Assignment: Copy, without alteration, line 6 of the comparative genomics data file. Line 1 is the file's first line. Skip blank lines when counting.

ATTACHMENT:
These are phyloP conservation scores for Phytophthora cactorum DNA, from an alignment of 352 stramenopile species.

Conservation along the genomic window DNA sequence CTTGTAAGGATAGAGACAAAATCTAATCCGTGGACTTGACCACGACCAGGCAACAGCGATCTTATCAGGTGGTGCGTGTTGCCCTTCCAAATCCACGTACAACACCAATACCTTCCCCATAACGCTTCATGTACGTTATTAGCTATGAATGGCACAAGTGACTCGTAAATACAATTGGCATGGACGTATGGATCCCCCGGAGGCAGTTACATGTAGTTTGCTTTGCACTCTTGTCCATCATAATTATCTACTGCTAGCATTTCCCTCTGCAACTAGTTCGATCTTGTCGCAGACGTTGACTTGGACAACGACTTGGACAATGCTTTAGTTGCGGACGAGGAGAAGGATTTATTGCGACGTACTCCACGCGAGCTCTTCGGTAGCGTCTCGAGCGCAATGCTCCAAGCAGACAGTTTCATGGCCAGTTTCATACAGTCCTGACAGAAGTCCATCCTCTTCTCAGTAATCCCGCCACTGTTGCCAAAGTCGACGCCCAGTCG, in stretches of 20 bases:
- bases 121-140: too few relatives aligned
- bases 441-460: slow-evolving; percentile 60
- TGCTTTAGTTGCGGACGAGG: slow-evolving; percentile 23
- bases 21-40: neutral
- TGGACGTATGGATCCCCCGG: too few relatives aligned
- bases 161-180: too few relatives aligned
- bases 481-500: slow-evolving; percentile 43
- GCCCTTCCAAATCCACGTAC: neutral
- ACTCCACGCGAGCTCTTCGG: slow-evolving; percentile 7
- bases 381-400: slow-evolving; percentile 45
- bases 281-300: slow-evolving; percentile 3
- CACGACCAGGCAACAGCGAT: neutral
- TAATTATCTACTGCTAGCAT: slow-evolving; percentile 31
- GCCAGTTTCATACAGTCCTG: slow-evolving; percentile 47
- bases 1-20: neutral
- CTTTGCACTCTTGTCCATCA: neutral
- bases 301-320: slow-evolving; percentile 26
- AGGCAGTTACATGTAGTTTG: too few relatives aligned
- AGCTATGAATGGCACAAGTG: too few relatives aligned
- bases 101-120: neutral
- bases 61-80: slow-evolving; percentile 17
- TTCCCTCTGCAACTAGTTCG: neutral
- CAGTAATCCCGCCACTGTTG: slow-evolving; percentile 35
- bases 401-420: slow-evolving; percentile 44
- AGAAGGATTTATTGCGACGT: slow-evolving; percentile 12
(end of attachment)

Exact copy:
- bases 21-40: neutral